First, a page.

O'BRIEN: Shasta Darlington in Buenos Aires for us this morning, thank you, Shasta.

Let's get right to the Father Juan Sosa pastor of St. Joseph's in Miami Beach. And, of course, Miami Beach with a large population of Argentine-Americans. Shasta was saying in Argentina people are going crazy with joy. How about where you are?

FATHER JUAN SOSA, PASTOR, ST. JOSEPH'S: We were all delighted to hear and see what the Pope was elected, number one that he was elected. The whole parish and everyone here in Miami Beach was excited about the whole idea, not just the Argentineans.

But then came the second element that he was an Argentinean, and that flourished everywhere in every part of the island as well as our parishes. We're delighted to know that the leader from one of the largest centers of Catholicism, South America, is able to speak not just Spanish but the language of the poor, the language of faith, and the language of new beginnings.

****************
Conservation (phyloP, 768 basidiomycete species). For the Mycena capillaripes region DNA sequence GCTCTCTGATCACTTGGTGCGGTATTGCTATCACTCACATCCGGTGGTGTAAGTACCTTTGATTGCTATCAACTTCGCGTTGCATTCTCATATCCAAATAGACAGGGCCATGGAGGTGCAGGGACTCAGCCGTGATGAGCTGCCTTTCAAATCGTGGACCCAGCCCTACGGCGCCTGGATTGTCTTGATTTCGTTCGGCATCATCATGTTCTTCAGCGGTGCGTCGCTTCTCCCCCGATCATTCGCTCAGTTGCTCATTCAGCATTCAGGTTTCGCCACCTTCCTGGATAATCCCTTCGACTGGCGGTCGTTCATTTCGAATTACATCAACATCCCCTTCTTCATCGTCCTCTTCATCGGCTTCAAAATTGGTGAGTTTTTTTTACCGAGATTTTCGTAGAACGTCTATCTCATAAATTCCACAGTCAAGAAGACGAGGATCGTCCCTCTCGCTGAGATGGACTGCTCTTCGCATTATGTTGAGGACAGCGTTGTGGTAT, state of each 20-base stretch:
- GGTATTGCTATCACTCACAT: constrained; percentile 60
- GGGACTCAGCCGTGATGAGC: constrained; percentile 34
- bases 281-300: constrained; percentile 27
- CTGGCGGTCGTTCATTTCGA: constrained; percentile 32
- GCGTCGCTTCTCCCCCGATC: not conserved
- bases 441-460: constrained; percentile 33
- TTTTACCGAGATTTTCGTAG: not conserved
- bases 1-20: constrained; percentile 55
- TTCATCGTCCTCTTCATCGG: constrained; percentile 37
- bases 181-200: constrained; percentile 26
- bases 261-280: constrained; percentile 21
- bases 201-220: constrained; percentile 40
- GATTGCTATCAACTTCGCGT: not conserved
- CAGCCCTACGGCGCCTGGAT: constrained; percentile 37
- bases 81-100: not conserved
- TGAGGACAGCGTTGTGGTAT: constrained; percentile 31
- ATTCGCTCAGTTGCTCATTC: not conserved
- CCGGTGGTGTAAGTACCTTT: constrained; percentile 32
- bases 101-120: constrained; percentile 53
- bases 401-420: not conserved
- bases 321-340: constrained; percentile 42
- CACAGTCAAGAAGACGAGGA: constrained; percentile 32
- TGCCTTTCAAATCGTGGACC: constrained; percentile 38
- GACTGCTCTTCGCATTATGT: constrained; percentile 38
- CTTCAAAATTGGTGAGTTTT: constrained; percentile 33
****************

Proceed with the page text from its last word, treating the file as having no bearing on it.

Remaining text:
O'BRIEN: Much has been made of the first decisions in many ways are firsts. I want to play you a little bit of some of those. Listen.


FATHER THOMAS ROSICA, VATICAN SPOKESMAN: Francis of Assisi and this Pope, they are kindred spirits. He is a Pope that is going to come in and look at a situation and say get back to basics. This is about the gospel. This is about what we are at our best. Pastor came to meet his people and it was beautiful. Then he took the microphone again and he didn't follow the book. Thank god.